COMMUNITY SERVICE: Ted Teng is prone to say “in any way you can” when talking about giving back to the community.
Teng, who immigrated from Taiwan to New York City at age 2, has been the chair of the Youth Services Committee of Community Board 11 for the past three years and state committeeman of the 25th Assembly District since last September.
One of the CB 11 initiatives closest to Teng’s heart is the fight to keep the Beacon Program in Bayside alive. The program, which offers free after-school and summer school services to more than 700 students, is currently under threat of being shut down.
Teng’s favorite part of the job is advocacy for the community’s children and his “conversations with individuals who find themselves to be voiceless.”
“I love the fact that I can give a voice to these people,” he said.
BACKGROUND: A volunteer emergency medical technician, or EMT, for years since his college days at Stony Brook University, Teng has been known to pull over while driving to assist car accident victims. His experiences as an EMT first taught him the value of giving back.
“From there I learned the importance of helping the community in any way I can,” he said.
Outside of his volunteer work, Teng is the founder of Advanced Teaching Initiative, an after-school academic center that also runs weekend programs and summer camps.
FAVORITE MEMORY: Looking back on his most memorable moment working with the community board, Teng spoke of a letter by a Beacon Program participant. She wrote about what the program meant to her.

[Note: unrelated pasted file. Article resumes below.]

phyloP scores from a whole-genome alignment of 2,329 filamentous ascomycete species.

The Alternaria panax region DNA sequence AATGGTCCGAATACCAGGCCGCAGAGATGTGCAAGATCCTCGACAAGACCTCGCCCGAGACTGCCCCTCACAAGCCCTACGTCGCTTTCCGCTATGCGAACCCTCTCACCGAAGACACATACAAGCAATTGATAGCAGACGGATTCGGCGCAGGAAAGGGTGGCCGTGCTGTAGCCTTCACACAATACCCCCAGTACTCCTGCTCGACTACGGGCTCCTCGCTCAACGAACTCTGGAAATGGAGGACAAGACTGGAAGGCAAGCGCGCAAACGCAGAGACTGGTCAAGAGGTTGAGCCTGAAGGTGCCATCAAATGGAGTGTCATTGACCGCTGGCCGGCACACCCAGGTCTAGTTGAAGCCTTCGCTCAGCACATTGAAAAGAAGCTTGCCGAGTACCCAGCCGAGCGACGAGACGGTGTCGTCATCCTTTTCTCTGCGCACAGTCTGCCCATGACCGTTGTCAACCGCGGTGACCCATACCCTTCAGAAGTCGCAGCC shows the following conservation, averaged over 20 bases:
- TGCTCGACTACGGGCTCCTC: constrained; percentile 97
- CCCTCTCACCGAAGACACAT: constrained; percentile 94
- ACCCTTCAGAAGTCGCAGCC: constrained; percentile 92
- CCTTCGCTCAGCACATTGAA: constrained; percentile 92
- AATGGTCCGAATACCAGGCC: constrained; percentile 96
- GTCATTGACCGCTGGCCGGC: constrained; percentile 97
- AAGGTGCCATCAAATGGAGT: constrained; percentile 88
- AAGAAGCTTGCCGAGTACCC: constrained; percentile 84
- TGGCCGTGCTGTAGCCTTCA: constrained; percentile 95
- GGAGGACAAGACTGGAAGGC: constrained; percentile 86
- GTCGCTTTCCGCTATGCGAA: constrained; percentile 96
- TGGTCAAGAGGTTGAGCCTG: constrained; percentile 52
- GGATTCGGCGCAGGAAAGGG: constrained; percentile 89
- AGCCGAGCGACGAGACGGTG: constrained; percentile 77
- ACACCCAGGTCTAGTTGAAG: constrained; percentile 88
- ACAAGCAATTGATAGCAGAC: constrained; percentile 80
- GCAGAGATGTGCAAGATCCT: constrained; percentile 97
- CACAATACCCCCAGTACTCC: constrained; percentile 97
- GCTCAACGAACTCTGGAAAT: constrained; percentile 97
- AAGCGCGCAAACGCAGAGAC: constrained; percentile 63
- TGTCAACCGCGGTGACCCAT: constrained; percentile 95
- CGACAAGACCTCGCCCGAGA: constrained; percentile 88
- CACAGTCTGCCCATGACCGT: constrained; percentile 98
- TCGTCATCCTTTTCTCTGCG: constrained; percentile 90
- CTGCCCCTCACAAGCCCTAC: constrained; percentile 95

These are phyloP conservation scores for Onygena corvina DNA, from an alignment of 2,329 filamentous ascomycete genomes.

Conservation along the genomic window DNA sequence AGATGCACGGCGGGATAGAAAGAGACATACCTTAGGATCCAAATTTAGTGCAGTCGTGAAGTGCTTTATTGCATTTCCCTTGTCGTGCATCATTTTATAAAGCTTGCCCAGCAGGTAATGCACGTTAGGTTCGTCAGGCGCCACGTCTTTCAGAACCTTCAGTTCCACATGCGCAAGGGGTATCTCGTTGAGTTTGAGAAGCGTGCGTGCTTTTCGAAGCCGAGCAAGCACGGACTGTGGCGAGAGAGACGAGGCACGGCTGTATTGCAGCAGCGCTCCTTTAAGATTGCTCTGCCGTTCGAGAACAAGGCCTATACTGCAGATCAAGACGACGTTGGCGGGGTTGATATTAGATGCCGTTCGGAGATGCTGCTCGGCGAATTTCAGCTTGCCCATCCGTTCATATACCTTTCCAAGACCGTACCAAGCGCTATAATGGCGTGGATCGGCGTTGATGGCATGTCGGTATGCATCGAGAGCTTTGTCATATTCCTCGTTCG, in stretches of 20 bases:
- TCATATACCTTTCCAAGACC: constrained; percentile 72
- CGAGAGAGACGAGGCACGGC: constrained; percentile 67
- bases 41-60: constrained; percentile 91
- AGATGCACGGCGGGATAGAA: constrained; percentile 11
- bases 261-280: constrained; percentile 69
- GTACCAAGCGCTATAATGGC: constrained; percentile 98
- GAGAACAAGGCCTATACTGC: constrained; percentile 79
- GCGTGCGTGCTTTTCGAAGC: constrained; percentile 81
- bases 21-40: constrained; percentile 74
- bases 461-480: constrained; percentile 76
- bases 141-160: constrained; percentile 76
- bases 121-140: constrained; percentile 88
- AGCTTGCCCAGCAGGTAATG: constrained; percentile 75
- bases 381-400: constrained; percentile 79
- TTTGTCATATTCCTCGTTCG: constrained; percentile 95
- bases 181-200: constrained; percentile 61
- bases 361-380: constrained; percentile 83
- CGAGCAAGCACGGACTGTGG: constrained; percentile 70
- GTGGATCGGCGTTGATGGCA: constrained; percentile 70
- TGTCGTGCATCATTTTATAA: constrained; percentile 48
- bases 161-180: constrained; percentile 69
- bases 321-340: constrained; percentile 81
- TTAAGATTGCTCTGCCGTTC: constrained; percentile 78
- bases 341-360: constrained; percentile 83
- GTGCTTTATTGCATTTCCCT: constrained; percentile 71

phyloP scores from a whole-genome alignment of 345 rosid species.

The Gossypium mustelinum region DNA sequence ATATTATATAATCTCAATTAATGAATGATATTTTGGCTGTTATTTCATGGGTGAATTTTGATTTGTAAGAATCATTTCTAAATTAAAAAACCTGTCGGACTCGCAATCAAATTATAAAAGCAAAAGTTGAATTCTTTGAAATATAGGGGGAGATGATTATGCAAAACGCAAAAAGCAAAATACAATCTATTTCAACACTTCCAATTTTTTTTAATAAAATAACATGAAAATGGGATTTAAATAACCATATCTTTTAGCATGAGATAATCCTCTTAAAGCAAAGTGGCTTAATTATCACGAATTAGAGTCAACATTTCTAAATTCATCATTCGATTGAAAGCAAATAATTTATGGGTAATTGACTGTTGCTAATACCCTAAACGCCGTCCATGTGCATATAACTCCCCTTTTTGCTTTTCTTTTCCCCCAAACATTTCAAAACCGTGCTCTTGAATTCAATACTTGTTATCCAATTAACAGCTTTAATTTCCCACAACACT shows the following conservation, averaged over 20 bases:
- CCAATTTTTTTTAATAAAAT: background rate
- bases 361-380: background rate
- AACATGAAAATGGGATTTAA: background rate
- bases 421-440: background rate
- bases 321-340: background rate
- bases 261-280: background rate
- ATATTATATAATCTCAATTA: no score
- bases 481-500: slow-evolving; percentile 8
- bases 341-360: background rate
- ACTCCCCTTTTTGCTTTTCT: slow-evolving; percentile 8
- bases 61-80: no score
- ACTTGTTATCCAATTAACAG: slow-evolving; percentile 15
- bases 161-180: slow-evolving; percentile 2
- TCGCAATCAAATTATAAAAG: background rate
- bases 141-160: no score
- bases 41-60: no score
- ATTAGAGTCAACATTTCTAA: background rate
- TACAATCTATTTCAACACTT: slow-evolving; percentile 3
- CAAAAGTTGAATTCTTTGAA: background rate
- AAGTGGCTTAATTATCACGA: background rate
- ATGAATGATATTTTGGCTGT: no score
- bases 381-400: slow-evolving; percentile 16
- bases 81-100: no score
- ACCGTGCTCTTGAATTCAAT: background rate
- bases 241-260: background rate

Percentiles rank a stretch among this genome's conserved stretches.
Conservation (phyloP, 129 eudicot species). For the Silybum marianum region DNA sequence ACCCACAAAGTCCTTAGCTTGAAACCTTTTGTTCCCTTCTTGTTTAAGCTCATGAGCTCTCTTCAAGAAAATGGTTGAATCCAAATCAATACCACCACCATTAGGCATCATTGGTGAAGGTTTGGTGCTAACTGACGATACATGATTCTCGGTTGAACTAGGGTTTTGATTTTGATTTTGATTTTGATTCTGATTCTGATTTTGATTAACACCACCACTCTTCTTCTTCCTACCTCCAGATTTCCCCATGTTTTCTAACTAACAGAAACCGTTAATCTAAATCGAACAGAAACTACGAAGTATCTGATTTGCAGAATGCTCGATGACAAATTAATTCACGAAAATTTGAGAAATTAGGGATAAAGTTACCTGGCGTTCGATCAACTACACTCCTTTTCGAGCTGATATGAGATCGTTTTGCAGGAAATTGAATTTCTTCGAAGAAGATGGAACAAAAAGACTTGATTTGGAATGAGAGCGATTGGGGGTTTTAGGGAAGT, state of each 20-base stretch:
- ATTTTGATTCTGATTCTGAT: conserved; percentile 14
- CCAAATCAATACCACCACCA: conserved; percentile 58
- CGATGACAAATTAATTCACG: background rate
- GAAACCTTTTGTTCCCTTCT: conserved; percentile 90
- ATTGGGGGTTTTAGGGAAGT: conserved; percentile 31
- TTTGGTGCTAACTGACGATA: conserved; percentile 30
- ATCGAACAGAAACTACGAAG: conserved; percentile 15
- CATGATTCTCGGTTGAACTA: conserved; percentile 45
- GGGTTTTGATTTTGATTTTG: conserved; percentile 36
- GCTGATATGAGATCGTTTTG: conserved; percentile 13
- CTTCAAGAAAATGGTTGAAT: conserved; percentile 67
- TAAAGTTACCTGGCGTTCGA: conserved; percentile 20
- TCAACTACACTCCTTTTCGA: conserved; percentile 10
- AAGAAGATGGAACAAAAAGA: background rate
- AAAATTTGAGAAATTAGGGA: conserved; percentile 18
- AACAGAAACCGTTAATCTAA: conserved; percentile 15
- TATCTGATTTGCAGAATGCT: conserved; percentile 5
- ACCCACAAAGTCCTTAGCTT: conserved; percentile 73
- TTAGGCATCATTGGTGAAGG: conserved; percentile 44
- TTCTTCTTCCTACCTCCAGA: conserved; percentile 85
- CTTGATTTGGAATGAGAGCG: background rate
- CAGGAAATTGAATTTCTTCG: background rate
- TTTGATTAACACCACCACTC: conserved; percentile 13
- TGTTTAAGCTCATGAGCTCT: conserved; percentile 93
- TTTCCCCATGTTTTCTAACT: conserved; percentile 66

“The thing that spoke with me was the program’s not just about academics,” he said. “It’s social skills, arts and crafts. It really gives children a chance to learn new things.”
BIGGEST CHALLENGE: Teng said one of the biggest challenges facing the board is “getting the public to know the problems we have.” He said he hopes the future board will work on stronger outreach to “bring more voice and more press involvement.”
INSPIRATION: Teng said his two young children inspire him more than anything else.
“A lot of it is the ability to show them that especially in this area where I grew up, [it’s important to] go back to your roots and give back to it,” he said. “You do what you can. If you’re in the position to help, you should help. I was very fortunate. I was put in a very fortunate position to make a difference.”
-BY ROSA KIM
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